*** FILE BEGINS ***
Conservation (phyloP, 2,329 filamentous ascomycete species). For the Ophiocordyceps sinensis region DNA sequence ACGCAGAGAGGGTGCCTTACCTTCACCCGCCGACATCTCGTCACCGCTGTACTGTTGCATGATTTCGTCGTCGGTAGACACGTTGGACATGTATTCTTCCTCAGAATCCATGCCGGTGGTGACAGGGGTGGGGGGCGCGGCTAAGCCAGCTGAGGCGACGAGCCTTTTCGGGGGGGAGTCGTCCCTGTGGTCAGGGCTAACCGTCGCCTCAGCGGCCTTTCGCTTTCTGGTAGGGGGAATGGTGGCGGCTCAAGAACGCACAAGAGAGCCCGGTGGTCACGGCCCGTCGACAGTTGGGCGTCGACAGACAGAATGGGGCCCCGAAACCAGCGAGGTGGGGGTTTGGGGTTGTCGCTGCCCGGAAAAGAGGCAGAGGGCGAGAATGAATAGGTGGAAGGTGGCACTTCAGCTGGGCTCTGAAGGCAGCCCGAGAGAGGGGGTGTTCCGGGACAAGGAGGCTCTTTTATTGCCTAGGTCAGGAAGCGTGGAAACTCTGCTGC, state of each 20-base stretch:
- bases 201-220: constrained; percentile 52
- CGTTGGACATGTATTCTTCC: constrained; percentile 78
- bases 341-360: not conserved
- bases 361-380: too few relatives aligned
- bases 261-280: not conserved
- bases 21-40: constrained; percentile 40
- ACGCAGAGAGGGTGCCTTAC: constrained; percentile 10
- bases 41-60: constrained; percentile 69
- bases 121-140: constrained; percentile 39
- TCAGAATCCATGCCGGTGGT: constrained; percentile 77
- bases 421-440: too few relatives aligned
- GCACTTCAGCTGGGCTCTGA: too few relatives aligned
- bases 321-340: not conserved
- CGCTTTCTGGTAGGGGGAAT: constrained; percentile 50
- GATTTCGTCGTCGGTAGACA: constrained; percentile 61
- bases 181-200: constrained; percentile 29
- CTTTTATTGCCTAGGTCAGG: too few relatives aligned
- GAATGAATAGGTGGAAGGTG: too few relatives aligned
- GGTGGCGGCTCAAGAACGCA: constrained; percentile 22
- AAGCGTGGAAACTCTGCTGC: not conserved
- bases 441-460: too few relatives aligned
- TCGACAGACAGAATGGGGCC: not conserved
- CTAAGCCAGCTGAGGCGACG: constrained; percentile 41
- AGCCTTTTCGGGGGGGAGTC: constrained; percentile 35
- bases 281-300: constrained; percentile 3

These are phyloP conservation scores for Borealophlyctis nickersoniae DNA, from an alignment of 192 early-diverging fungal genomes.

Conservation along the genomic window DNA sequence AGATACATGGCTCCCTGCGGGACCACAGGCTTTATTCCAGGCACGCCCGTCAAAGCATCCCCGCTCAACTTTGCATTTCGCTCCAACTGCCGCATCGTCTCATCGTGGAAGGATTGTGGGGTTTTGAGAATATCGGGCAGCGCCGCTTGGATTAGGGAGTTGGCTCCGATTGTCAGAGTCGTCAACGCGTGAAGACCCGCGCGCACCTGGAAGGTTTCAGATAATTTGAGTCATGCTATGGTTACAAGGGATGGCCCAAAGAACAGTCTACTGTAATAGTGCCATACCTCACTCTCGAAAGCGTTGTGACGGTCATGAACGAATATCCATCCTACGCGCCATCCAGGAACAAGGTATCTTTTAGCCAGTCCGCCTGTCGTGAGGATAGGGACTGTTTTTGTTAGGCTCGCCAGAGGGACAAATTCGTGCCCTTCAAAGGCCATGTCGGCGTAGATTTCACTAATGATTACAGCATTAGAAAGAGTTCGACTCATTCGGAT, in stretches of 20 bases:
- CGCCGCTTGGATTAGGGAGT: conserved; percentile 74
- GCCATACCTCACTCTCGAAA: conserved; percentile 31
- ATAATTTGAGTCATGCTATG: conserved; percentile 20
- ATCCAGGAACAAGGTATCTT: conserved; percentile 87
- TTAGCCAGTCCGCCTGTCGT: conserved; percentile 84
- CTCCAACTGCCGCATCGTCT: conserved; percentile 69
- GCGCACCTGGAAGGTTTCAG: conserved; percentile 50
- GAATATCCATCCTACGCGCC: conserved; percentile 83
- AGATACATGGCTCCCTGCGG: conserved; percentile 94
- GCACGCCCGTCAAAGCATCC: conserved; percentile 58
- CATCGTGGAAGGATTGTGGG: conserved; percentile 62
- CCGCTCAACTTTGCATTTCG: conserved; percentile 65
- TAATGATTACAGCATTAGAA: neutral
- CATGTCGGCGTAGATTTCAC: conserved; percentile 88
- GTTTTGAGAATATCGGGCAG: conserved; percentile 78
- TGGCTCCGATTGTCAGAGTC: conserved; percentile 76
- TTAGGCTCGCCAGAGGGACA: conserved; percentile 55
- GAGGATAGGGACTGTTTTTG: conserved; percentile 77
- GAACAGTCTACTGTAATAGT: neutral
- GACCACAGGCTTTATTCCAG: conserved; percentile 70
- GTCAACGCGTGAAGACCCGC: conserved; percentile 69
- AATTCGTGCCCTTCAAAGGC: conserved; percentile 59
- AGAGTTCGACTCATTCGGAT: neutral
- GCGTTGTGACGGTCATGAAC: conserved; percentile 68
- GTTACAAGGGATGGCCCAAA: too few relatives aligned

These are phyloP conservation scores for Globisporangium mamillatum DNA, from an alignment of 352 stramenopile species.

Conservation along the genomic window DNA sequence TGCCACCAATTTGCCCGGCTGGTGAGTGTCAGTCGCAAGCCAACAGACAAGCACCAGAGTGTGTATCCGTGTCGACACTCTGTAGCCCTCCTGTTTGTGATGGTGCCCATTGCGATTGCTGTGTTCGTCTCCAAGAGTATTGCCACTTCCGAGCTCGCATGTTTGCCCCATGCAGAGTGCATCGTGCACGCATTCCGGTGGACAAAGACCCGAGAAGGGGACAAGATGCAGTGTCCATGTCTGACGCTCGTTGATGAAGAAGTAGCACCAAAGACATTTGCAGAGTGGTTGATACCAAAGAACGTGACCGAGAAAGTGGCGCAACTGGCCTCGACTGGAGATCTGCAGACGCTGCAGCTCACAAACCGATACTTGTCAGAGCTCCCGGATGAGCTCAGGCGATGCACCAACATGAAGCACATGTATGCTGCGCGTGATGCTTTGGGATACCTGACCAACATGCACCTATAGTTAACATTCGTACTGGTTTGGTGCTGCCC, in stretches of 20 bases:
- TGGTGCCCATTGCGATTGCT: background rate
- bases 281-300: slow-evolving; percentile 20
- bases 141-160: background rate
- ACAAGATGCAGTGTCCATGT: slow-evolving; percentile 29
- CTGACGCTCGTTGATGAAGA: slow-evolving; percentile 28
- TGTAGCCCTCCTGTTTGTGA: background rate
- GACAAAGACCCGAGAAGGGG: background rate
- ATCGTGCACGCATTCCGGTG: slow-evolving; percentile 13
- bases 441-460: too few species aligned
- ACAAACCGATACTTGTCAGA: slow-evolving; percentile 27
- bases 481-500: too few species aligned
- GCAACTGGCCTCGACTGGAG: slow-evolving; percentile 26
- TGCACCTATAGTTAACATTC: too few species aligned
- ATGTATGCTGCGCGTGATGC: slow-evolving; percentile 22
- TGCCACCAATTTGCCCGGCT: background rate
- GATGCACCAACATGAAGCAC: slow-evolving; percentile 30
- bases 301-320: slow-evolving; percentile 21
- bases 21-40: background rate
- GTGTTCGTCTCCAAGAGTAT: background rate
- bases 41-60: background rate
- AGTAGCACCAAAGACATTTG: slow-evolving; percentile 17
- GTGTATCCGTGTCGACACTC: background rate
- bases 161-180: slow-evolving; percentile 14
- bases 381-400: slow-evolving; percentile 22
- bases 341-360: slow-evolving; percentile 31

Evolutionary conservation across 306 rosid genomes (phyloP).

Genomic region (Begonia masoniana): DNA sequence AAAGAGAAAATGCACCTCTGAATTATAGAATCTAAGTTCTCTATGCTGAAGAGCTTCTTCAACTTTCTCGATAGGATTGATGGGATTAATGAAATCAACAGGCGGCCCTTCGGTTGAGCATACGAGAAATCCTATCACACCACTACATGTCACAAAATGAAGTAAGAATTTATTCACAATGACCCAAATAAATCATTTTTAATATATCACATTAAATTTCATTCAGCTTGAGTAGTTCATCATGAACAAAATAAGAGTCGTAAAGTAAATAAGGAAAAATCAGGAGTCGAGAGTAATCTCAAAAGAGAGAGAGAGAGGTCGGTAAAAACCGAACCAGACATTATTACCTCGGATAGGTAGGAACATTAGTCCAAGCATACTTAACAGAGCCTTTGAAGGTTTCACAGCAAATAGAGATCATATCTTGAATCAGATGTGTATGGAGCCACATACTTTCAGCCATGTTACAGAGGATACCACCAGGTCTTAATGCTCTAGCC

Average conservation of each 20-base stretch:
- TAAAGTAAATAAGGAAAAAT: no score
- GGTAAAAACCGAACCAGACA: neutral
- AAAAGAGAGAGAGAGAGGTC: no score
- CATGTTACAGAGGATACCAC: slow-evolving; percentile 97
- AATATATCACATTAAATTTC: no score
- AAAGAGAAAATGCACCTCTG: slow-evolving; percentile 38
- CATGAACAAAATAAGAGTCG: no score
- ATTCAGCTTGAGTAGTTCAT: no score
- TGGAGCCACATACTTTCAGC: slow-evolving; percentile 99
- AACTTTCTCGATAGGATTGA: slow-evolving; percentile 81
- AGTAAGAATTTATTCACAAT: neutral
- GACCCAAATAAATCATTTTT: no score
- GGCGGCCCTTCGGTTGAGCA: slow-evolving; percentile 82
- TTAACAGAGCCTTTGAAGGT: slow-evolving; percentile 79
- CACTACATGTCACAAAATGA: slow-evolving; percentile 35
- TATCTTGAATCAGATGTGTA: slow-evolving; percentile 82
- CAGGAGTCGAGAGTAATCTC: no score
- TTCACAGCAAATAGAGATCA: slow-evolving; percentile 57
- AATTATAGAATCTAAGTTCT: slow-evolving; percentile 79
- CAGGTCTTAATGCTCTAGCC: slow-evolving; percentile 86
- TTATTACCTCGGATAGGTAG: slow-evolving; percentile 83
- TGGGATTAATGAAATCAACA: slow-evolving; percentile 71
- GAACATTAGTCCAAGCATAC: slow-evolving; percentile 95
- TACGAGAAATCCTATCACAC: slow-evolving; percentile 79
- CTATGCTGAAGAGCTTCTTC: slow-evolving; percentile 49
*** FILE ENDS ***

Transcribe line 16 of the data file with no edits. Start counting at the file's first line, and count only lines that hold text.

- GATTTCGTCGTCGGTAGACA: constrained; percentile 61